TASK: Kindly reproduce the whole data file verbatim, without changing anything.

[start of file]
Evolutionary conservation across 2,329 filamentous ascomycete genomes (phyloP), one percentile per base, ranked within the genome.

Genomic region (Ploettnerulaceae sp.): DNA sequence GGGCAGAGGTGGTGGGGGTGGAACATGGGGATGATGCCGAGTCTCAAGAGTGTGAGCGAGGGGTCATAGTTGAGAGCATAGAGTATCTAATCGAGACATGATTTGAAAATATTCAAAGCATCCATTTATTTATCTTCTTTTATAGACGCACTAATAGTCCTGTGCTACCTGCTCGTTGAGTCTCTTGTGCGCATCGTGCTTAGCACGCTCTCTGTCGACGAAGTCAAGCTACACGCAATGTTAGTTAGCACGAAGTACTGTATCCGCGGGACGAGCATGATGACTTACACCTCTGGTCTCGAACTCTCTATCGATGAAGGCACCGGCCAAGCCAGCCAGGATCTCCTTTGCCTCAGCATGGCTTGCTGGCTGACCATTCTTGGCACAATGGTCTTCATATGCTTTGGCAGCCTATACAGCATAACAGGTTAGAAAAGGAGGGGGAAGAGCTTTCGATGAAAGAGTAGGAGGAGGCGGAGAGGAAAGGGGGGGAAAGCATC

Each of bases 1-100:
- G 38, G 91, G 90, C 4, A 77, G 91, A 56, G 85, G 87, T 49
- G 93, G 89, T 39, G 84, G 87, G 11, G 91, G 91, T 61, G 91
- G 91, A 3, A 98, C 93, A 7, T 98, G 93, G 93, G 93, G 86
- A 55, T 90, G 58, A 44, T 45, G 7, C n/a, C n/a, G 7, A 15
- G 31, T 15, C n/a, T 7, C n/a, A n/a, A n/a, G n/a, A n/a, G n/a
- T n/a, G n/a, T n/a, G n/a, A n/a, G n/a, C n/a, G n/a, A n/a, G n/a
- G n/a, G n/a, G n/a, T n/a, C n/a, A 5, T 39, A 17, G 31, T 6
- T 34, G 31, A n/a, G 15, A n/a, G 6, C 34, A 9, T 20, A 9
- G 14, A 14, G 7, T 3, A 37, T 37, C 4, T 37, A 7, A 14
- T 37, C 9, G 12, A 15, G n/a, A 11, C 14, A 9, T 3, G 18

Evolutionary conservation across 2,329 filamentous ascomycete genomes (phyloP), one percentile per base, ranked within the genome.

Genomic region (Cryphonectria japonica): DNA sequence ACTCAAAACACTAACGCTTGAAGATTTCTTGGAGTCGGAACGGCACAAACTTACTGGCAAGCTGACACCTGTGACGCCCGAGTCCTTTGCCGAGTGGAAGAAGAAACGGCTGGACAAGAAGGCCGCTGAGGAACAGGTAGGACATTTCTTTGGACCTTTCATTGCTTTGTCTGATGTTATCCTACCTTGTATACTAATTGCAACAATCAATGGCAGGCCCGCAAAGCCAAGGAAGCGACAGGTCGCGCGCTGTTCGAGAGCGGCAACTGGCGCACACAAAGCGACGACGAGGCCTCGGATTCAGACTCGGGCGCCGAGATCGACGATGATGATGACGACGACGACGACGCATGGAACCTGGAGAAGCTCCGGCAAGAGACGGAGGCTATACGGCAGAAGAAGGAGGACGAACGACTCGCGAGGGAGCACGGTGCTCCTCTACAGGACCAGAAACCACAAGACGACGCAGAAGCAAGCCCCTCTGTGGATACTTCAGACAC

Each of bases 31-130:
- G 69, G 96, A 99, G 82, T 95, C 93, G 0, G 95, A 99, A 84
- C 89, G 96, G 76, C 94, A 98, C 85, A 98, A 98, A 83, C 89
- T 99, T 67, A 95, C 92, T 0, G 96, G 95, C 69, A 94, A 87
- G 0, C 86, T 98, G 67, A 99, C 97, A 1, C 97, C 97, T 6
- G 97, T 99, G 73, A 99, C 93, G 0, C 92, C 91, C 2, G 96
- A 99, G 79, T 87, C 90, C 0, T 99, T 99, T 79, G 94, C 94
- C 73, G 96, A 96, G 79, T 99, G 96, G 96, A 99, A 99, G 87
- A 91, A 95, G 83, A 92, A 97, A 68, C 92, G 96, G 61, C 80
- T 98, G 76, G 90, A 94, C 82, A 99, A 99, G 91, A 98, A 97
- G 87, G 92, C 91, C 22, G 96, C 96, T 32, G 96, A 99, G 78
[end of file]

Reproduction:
Evolutionary conservation across 2,329 filamentous ascomycete genomes (phyloP), one percentile per base, ranked within the genome.

Genomic region (Ploettnerulaceae sp.): DNA sequence GGGCAGAGGTGGTGGGGGTGGAACATGGGGATGATGCCGAGTCTCAAGAGTGTGAGCGAGGGGTCATAGTTGAGAGCATAGAGTATCTAATCGAGACATGATTTGAAAATATTCAAAGCATCCATTTATTTATCTTCTTTTATAGACGCACTAATAGTCCTGTGCTACCTGCTCGTTGAGTCTCTTGTGCGCATCGTGCTTAGCACGCTCTCTGTCGACGAAGTCAAGCTACACGCAATGTTAGTTAGCACGAAGTACTGTATCCGCGGGACGAGCATGATGACTTACACCTCTGGTCTCGAACTCTCTATCGATGAAGGCACCGGCCAAGCCAGCCAGGATCTCCTTTGCCTCAGCATGGCTTGCTGGCTGACCATTCTTGGCACAATGGTCTTCATATGCTTTGGCAGCCTATACAGCATAACAGGTTAGAAAAGGAGGGGGAAGAGCTTTCGATGAAAGAGTAGGAGGAGGCGGAGAGGAAAGGGGGGGAAAGCATC

Each of bases 1-100:
- G 38, G 91, G 90, C 4, A 77, G 91, A 56, G 85, G 87, T 49
- G 93, G 89, T 39, G 84, G 87, G 11, G 91, G 91, T 61, G 91
- G 91, A 3, A 98, C 93, A 7, T 98, G 93, G 93, G 93, G 86
- A 55, T 90, G 58, A 44, T 45, G 7, C n/a, C n/a, G 7, A 15
- G 31, T 15, C n/a, T 7, C n/a, A n/a, A n/a, G n/a, A n/a, G n/a
- T n/a, G n/a, T n/a, G n/a, A n/a, G n/a, C n/a, G n/a, A n/a, G n/a
- G n/a, G n/a, G n/a, T n/a, C n/a, A 5, T 39, A 17, G 31, T 6
- T 34, G 31, A n/a, G 15, A n/a, G 6, C 34, A 9, T 20, A 9
- G 14, A 14, G 7, T 3, A 37, T 37, C 4, T 37, A 7, A 14
- T 37, C 9, G 12, A 15, G n/a, A 11, C 14, A 9, T 3, G 18

Evolutionary conservation across 2,329 filamentous ascomycete genomes (phyloP), one percentile per base, ranked within the genome.

Genomic region (Cryphonectria japonica): DNA sequence ACTCAAAACACTAACGCTTGAAGATTTCTTGGAGTCGGAACGGCACAAACTTACTGGCAAGCTGACACCTGTGACGCCCGAGTCCTTTGCCGAGTGGAAGAAGAAACGGCTGGACAAGAAGGCCGCTGAGGAACAGGTAGGACATTTCTTTGGACCTTTCATTGCTTTGTCTGATGTTATCCTACCTTGTATACTAATTGCAACAATCAATGGCAGGCCCGCAAAGCCAAGGAAGCGACAGGTCGCGCGCTGTTCGAGAGCGGCAACTGGCGCACACAAAGCGACGACGAGGCCTCGGATTCAGACTCGGGCGCCGAGATCGACGATGATGATGACGACGACGACGACGCATGGAACCTGGAGAAGCTCCGGCAAGAGACGGAGGCTATACGGCAGAAGAAGGAGGACGAACGACTCGCGAGGGAGCACGGTGCTCCTCTACAGGACCAGAAACCACAAGACGACGCAGAAGCAAGCCCCTCTGTGGATACTTCAGACAC

Each of bases 31-130:
- G 69, G 96, A 99, G 82, T 95, C 93, G 0, G 95, A 99, A 84
- C 89, G 96, G 76, C 94, A 98, C 85, A 98, A 98, A 83, C 89
- T 99, T 67, A 95, C 92, T 0, G 96, G 95, C 69, A 94, A 87
- G 0, C 86, T 98, G 67, A 99, C 97, A 1, C 97, C 97, T 6
- G 97, T 99, G 73, A 99, C 93, G 0, C 92, C 91, C 2, G 96
- A 99, G 79, T 87, C 90, C 0, T 99, T 99, T 79, G 94, C 94
- C 73, G 96, A 96, G 79, T 99, G 96, G 96, A 99, A 99, G 87
- A 91, A 95, G 83, A 92, A 97, A 68, C 92, G 96, G 61, C 80
- T 98, G 76, G 90, A 94, C 82, A 99, A 99, G 91, A 98, A 97
- G 87, G 92, C 91, C 22, G 96, C 96, T 32, G 96, A 99, G 78